“I own every Falco album on vinyl” is up there alongside “I’ve seen every episode of Charmed three times” in my arsenal of running jokes packaged as tragic confessions, but it’s not entirely true. The set of LPs in question actually belonged to my little brother, and ended up in my collection because I was the sibling who owned a record player.
Some of the records were purchased by Lil’ Bro in person, some by me on his behalf. It was triggered — like a number of our vinyl acquisitions during that era — by a throwaway gag on Chris Elliot’s absurdist sitcom Get a Life, back when 1980s popcult references and music cues were the stuff of recent nightmares rather than requisite points of retro-pandering.
(After all, how could anyone under the age of 45 be expected to understand the surge of fascist populism in modern America without a Thundercats reference or three shoehorned into a thinkpiece covering the subject?)
Additional impetus was provided by an airing of the video for “Der Kommissar” on a VH-1 “Where Are They Now?” clip show, which triggered fond childhood memories of waiting for the After The Fire’s English-language cover version to cycle through again on WHTT’s tight Top 40 playlist.
Einzelhaft, Junge Roemer, Falco 3, Emotional, Wiener Blut — none of these purchases set us back more than a buck and change per used LP, though they did generate volumes of haughty scorn by the hep audiophiles manning the stores’ cash registers. That was part of the perverse appeal, celebrating shit that everyone else was doing their damnedest to forget. In 1992, that applied to “the Eighties” in general, never mind a novelty artist upon which the “cool” music press had expended no small amount of vituperation during his one-and-a-half hit wonder heyday.
Though a novelty on this side of the Atlantic, Falco’s gimmick was pretty easy to place the historical and geographic contexts. He was a Euro popstar in the vein of earlier artists like Howard Carpendale or Adriano Celentano or even Tom Jones, but with a stiff dose of Bowie-style personal theatrics thrown into the mix. What set Falco apart from his peers and predecessors was the difficulty in determining whether his smugly arrogant stage persona was a put-on. Was his trademark smirk a way of letting the audience in on the joke or a sign of bemusement at their inability to understand it?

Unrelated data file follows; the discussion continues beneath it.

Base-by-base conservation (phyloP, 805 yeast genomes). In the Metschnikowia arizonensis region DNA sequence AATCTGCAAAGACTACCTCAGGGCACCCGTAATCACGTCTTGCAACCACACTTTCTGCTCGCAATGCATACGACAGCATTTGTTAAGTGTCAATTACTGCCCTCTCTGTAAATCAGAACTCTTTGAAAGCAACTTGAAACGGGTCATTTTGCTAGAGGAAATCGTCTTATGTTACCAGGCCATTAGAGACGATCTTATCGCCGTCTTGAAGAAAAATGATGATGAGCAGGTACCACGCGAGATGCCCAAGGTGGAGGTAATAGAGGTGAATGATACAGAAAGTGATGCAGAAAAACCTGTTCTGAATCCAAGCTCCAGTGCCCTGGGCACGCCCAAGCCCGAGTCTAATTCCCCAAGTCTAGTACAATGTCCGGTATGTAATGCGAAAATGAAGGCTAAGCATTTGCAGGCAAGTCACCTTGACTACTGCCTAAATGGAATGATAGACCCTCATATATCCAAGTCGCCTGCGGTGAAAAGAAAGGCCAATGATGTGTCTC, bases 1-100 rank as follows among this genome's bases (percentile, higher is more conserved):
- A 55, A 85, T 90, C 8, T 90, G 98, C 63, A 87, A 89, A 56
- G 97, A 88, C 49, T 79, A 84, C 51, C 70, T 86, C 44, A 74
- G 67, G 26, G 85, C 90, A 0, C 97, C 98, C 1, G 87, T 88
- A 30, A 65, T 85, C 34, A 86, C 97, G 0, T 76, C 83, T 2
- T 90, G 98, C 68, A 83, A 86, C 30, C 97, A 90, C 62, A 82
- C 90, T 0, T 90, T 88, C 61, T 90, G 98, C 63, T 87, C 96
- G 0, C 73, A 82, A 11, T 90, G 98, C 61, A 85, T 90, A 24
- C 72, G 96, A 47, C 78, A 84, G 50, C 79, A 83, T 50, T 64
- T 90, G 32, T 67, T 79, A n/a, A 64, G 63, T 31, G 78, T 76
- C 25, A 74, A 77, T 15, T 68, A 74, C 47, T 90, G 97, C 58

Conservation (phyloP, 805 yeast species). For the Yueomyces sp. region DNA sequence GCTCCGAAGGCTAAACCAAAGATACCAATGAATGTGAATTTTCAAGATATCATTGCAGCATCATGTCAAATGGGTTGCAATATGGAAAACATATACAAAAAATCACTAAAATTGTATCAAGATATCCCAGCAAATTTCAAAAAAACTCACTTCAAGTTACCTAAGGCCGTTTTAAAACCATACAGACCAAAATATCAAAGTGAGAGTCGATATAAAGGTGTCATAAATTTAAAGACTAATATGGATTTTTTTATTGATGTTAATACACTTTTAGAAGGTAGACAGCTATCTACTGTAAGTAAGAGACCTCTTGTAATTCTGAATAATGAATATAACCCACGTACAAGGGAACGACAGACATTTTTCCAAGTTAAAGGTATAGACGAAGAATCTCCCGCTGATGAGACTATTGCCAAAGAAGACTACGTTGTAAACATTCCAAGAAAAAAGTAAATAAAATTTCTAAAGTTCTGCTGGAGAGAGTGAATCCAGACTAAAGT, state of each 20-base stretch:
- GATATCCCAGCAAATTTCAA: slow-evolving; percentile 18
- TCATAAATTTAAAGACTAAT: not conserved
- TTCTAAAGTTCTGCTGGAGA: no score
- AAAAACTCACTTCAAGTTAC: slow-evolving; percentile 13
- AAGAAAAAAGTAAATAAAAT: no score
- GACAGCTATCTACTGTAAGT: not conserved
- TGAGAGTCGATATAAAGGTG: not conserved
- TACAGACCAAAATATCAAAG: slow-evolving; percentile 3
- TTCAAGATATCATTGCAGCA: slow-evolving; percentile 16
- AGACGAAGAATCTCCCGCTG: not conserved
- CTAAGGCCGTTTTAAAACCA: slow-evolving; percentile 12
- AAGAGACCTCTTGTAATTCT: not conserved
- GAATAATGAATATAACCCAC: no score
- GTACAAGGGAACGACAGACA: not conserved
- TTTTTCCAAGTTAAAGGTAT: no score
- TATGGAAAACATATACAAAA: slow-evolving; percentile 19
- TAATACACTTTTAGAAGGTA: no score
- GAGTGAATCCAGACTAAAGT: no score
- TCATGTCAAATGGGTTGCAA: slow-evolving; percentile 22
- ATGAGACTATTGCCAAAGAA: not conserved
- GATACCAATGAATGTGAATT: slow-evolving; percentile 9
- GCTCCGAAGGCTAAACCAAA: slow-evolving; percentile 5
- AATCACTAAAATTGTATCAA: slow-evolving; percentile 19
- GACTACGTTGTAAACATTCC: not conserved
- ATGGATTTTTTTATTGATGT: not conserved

No matter what the truth was, it’s clear the man himself was having a blast with it.
As for the actual music? It’s technorock/pop fluff almost utterly intelligible to anyone without a solid knowledge of the German language and Austrian slang. It’s easy to see why so much bile was directed toward Falco’s from critics hung up on rockist “authenticity” over plastic pop showmanship.
It also embraced a number of hip-hop conventions at a time when such things were nearly unheard of mainstream American pop music. Calling him a trailblazer would be a leap waaaaaay too far to justify, yet there’s no denying that fortuitous timing and mercenary instincts enabled him to land an arguably “rap” jam at #1 slot on Billboard’s Hot 100.
Each time a serious audiophile casts shade on Falco, I appreciate the man’s music and legacy that much more.
Don’t bother asking why. Some things defy any attempt at classification.
Fun Fact: Around this time there was a German woman who used to hang out in the college Sci-Fi Club with her ex-punk rocker Army vet husband. (He was the dude who introduced me to both Hasil Adkins’ and Slime’s bodies of work, and was also full of gossipy tales about the old Boston punk scene.)
My brother asked her about Falco, and she hissed back in heavily accent English “I’m German. He’s Austrian.”
Then, more softly, “It was the worst concert I ever attended.”